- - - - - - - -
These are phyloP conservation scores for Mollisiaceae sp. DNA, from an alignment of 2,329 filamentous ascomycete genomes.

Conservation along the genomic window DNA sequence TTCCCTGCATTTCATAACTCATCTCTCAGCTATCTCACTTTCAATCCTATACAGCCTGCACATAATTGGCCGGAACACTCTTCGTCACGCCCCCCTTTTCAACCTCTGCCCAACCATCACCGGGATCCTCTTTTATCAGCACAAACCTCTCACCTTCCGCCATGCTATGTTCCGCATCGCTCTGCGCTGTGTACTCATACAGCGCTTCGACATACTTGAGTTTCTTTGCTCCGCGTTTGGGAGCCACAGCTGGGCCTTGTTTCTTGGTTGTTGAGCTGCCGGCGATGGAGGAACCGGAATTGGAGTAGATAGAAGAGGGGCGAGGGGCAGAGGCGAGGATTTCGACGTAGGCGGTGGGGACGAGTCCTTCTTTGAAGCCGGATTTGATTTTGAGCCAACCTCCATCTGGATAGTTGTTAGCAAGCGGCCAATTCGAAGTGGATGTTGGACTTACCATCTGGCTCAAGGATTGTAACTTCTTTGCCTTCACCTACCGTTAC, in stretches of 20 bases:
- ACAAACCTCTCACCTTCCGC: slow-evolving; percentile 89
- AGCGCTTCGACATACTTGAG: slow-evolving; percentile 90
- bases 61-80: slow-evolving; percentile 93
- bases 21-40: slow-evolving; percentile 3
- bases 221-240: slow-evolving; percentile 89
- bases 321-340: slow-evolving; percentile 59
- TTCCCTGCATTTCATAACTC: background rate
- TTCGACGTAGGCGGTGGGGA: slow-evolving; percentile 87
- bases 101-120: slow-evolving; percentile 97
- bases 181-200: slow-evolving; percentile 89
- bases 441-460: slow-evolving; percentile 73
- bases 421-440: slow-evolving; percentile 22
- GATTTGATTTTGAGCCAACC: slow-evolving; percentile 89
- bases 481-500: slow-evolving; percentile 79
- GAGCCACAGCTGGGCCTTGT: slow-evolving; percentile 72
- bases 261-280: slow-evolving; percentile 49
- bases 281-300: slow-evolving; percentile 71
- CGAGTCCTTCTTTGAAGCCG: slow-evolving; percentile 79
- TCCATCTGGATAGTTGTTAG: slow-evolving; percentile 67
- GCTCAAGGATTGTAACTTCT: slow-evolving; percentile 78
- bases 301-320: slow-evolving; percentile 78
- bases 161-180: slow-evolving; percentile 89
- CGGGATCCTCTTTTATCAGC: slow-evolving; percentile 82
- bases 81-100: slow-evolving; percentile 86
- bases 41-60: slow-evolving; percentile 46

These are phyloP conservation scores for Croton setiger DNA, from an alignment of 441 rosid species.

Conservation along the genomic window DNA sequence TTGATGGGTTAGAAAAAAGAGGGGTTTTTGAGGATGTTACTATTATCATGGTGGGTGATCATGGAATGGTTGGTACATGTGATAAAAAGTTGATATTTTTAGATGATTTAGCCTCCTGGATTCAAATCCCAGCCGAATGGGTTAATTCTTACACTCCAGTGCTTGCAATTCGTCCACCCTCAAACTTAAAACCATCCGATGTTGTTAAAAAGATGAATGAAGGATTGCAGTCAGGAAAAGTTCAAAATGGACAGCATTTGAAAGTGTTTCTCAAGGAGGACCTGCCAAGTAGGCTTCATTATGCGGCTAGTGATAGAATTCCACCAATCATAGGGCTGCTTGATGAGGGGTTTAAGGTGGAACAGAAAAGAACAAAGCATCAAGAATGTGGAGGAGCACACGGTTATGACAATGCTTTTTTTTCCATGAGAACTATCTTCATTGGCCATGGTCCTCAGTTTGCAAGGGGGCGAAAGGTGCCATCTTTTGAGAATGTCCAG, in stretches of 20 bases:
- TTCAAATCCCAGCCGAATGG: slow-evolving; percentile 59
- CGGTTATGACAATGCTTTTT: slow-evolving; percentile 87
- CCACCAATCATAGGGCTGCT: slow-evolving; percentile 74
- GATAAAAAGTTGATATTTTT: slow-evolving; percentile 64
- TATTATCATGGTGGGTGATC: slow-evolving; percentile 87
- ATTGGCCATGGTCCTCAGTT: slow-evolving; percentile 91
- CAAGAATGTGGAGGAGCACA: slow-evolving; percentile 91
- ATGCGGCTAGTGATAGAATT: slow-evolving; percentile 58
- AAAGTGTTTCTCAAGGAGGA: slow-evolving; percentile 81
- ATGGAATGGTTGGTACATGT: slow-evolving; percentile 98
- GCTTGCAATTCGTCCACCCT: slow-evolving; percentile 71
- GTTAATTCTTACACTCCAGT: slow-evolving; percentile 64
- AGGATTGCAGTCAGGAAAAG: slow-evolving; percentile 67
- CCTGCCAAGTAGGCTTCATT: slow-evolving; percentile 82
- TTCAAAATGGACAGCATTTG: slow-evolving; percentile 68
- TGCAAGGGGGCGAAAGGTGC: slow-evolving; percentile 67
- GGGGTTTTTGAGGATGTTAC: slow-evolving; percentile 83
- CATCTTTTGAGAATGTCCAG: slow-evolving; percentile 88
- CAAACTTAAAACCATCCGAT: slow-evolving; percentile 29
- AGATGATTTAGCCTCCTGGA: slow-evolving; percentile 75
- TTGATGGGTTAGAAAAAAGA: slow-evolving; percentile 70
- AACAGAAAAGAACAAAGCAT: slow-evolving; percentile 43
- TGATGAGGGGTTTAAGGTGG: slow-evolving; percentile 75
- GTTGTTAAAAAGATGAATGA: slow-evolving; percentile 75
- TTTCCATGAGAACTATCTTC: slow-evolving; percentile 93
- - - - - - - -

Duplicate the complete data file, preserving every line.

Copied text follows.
These are phyloP conservation scores for Mollisiaceae sp. DNA, from an alignment of 2,329 filamentous ascomycete genomes.

Conservation along the genomic window DNA sequence TTCCCTGCATTTCATAACTCATCTCTCAGCTATCTCACTTTCAATCCTATACAGCCTGCACATAATTGGCCGGAACACTCTTCGTCACGCCCCCCTTTTCAACCTCTGCCCAACCATCACCGGGATCCTCTTTTATCAGCACAAACCTCTCACCTTCCGCCATGCTATGTTCCGCATCGCTCTGCGCTGTGTACTCATACAGCGCTTCGACATACTTGAGTTTCTTTGCTCCGCGTTTGGGAGCCACAGCTGGGCCTTGTTTCTTGGTTGTTGAGCTGCCGGCGATGGAGGAACCGGAATTGGAGTAGATAGAAGAGGGGCGAGGGGCAGAGGCGAGGATTTCGACGTAGGCGGTGGGGACGAGTCCTTCTTTGAAGCCGGATTTGATTTTGAGCCAACCTCCATCTGGATAGTTGTTAGCAAGCGGCCAATTCGAAGTGGATGTTGGACTTACCATCTGGCTCAAGGATTGTAACTTCTTTGCCTTCACCTACCGTTAC, in stretches of 20 bases:
- ACAAACCTCTCACCTTCCGC: slow-evolving; percentile 89
- AGCGCTTCGACATACTTGAG: slow-evolving; percentile 90
- bases 61-80: slow-evolving; percentile 93
- bases 21-40: slow-evolving; percentile 3
- bases 221-240: slow-evolving; percentile 89
- bases 321-340: slow-evolving; percentile 59
- TTCCCTGCATTTCATAACTC: background rate
- TTCGACGTAGGCGGTGGGGA: slow-evolving; percentile 87
- bases 101-120: slow-evolving; percentile 97
- bases 181-200: slow-evolving; percentile 89
- bases 441-460: slow-evolving; percentile 73
- bases 421-440: slow-evolving; percentile 22
- GATTTGATTTTGAGCCAACC: slow-evolving; percentile 89
- bases 481-500: slow-evolving; percentile 79
- GAGCCACAGCTGGGCCTTGT: slow-evolving; percentile 72
- bases 261-280: slow-evolving; percentile 49
- bases 281-300: slow-evolving; percentile 71
- CGAGTCCTTCTTTGAAGCCG: slow-evolving; percentile 79
- TCCATCTGGATAGTTGTTAG: slow-evolving; percentile 67
- GCTCAAGGATTGTAACTTCT: slow-evolving; percentile 78
- bases 301-320: slow-evolving; percentile 78
- bases 161-180: slow-evolving; percentile 89
- CGGGATCCTCTTTTATCAGC: slow-evolving; percentile 82
- bases 81-100: slow-evolving; percentile 86
- bases 41-60: slow-evolving; percentile 46

These are phyloP conservation scores for Croton setiger DNA, from an alignment of 441 rosid species.

Conservation along the genomic window DNA sequence TTGATGGGTTAGAAAAAAGAGGGGTTTTTGAGGATGTTACTATTATCATGGTGGGTGATCATGGAATGGTTGGTACATGTGATAAAAAGTTGATATTTTTAGATGATTTAGCCTCCTGGATTCAAATCCCAGCCGAATGGGTTAATTCTTACACTCCAGTGCTTGCAATTCGTCCACCCTCAAACTTAAAACCATCCGATGTTGTTAAAAAGATGAATGAAGGATTGCAGTCAGGAAAAGTTCAAAATGGACAGCATTTGAAAGTGTTTCTCAAGGAGGACCTGCCAAGTAGGCTTCATTATGCGGCTAGTGATAGAATTCCACCAATCATAGGGCTGCTTGATGAGGGGTTTAAGGTGGAACAGAAAAGAACAAAGCATCAAGAATGTGGAGGAGCACACGGTTATGACAATGCTTTTTTTTCCATGAGAACTATCTTCATTGGCCATGGTCCTCAGTTTGCAAGGGGGCGAAAGGTGCCATCTTTTGAGAATGTCCAG, in stretches of 20 bases:
- TTCAAATCCCAGCCGAATGG: slow-evolving; percentile 59
- CGGTTATGACAATGCTTTTT: slow-evolving; percentile 87
- CCACCAATCATAGGGCTGCT: slow-evolving; percentile 74
- GATAAAAAGTTGATATTTTT: slow-evolving; percentile 64
- TATTATCATGGTGGGTGATC: slow-evolving; percentile 87
- ATTGGCCATGGTCCTCAGTT: slow-evolving; percentile 91
- CAAGAATGTGGAGGAGCACA: slow-evolving; percentile 91
- ATGCGGCTAGTGATAGAATT: slow-evolving; percentile 58
- AAAGTGTTTCTCAAGGAGGA: slow-evolving; percentile 81
- ATGGAATGGTTGGTACATGT: slow-evolving; percentile 98
- GCTTGCAATTCGTCCACCCT: slow-evolving; percentile 71
- GTTAATTCTTACACTCCAGT: slow-evolving; percentile 64
- AGGATTGCAGTCAGGAAAAG: slow-evolving; percentile 67
- CCTGCCAAGTAGGCTTCATT: slow-evolving; percentile 82
- TTCAAAATGGACAGCATTTG: slow-evolving; percentile 68
- TGCAAGGGGGCGAAAGGTGC: slow-evolving; percentile 67
- GGGGTTTTTGAGGATGTTAC: slow-evolving; percentile 83
- CATCTTTTGAGAATGTCCAG: slow-evolving; percentile 88
- CAAACTTAAAACCATCCGAT: slow-evolving; percentile 29
- AGATGATTTAGCCTCCTGGA: slow-evolving; percentile 75
- TTGATGGGTTAGAAAAAAGA: slow-evolving; percentile 70
- AACAGAAAAGAACAAAGCAT: slow-evolving; percentile 43
- TGATGAGGGGTTTAAGGTGG: slow-evolving; percentile 75
- GTTGTTAAAAAGATGAATGA: slow-evolving; percentile 75
- TTTCCATGAGAACTATCTTC: slow-evolving; percentile 93